This year the federal courts in New Jersey have seen a dramatic uptick in the filing of class action lawsuits seeking statutory damages under the New Jersey Truth-in-Consumer Contract, Warranty and Notice Act (“TCCWNA”), particularly cases targeting merchants selling or promoting goods or services via the internet. These cases are premised on the notion that the “terms and conditions” or “terms of use” on a company’s website constitute a contract and thus subject companies to potentially massive class-wide penalty damages should the terms of use contain language which violates the TCCWNA. As motions to dismiss are pending in many of these cases, the federal courts in New Jersey may soon provide further clarity on a number of important questions, including: (1) whether online website users are “aggrieved consumers” as required under the statute; (2) whether plaintiffs bringing bare TCCWNA claims have Article III standing given the U.S. Supreme Court’s recent Spokeo decision; and (3) whether the statute reaches contractual provisions wholly unrelated to a consumer’s transaction.






Parties Must Clearly Agree to Delegate Arbitrability to an Arbitrator, Says the NJ Supreme Court 0

Parties Must Clearly Agree to Delegate Arbitrability to an Arbitrator, Says the NJ Supreme Court

In its most recent pronouncement on arbitration clauses, the New Jersey Supreme Court confirmed that it is for the Court, and not an arbitrator, to determine whether the parties have agreed to arbitrate consumer fraud claims in the absence of a clear delegation clause to the contrary. In Morgan v. Sanford Brown Inst., the New Jersey Supreme Court reversed an order of the Appellate Division holding that arbitrability was for the arbitrator to decide, finding that under Atalese v. U.S. Legal Servs. Grp. and First Options of Chi., Inc. v. Kaplan, the agreement to delegate arbitrability to an arbitrator must, as with the other arbitration provisions, clearly inform the average consumer of the rights he or she is giving up.






New Jersey Federal Court Confirms TCCWNA Doesn’t Reach “Omissions” 0

New Jersey Federal Court Confirms TCCWNA Doesn’t Reach “Omissions”

In the thick of a torrent of litigation, mostly class actions, premised upon purportedly unlawful contractual provisions under the New Jersey Truth-in-Consumer Contract, Warranty and Notice Act (“TCCWNA”) – a statute that permits “no-injury” claims – the District of New Jersey has reaffirmed a bright-line rule concerning this law: Omissions don’t trigger liability.






Contractual Limitations Period Bars TCCWNA Class Action 0

Contractual Limitations Period Bars TCCWNA Class Action

Class actions brought under the New Jersey Truth-in-Consumer Contract, Warranty, and Notice Act (“TCCWNA”) are on the rise. This year alone, Wal-Mart, J. Crew, Avis, Toys R Us, and Apple – among many others – have been sued under this unique state statute that prohibits certain types of unlawful provisions in consumer contracts and other documents. In the past decade, courts have continued to expand the scope of this law – from the New Jersey Supreme Court, which, in 2013, instructed lower courts to construe the statute broadly, to the District of New Jersey, which, in 2014, allowed a TCCWNA class action to go forward against contracts containing commonly-worded exculpatory and indemnification provisions.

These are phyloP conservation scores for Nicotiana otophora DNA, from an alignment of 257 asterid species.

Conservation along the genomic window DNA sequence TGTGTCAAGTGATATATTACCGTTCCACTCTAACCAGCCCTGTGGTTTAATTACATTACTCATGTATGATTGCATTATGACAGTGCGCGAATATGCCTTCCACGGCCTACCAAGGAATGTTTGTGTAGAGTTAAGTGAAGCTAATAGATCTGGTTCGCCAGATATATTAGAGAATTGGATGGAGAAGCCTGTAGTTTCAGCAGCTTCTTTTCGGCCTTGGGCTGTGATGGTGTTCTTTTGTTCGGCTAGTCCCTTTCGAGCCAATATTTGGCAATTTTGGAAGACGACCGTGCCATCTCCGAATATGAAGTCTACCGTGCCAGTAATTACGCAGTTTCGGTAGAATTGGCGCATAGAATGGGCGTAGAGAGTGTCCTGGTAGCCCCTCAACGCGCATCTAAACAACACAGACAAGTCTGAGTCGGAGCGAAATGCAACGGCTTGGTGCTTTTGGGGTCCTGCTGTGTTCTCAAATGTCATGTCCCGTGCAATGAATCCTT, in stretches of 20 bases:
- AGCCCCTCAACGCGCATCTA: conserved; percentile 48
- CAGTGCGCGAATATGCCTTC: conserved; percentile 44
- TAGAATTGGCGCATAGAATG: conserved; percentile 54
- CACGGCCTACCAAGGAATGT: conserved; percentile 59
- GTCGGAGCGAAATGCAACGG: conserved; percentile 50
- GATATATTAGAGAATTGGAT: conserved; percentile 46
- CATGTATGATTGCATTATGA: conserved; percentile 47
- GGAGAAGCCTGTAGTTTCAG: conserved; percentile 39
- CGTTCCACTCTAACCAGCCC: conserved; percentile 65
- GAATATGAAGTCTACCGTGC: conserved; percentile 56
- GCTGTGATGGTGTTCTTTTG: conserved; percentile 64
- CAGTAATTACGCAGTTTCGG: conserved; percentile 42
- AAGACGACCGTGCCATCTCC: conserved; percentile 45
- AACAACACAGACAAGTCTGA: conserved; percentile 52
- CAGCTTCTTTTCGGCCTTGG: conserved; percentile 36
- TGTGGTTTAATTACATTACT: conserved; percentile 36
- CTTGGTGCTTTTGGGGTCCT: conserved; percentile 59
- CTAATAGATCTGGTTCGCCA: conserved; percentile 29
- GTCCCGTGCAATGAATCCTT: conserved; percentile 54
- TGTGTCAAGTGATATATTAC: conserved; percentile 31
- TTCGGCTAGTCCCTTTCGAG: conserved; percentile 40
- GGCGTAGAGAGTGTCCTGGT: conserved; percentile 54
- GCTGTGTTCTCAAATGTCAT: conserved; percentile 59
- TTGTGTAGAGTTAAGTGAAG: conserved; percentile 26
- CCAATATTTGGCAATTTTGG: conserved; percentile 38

Third Circuit in Chesapeake Appalachia: Incorporating AAA Rules Not Enough to Satisfy the Onerous Burden of Overcoming Presumption in Favor of Judicial Resolution of Class Arbitrability 0

Third Circuit in Chesapeake Appalachia: Incorporating AAA Rules Not Enough to Satisfy the Onerous Burden of Overcoming Presumption in Favor of Judicial Resolution of Class Arbitrability

In Chesapeake Appalachia, L.L.C. v. Scout Petroleum, L.L.C., the Third Circuit picked up where it left off after Opalinski v. Robert Half International Inc. In Opalinski, the Circuit held, for the first time, that “the availability of class arbitration constitutes a ‘question of arbitrability’ to be decided by the courts—and not the arbitrators—unless the parties’ arbitration agreement ‘clearly and unmistakably’ provides otherwise.”






Class Action Plaintiffs Have Standing Based on Actual Injuries and Costs of Mitigation Following Corporate Hacking, Says Seventh Circuit 0

Class Action Plaintiffs Have Standing Based on Actual Injuries and Costs of Mitigation Following Corporate Hacking, Says Seventh Circuit

The Court of Appeals for the Seventh Circuit recently held that class action plaintiffs alleging injuries due to corporate hacking scandals have standing to pursue those claims in federal court, based on both actual injuries suffered repairing damage done by fraudulent charges, as well as costs of mitigating potential future harm, such as credit monitoring. Remijas v. Neiman Marcus Group, LLC, No. 14-3122 (7th Circ. July 20, 2015). As with other cases that come to the same conclusion, the court placed great emphasis on the fact that the data thieves were specifically targeting personal data, as well as the company’s admission of the breach and offer of a year of credit monitoring to those whose information had been exposed.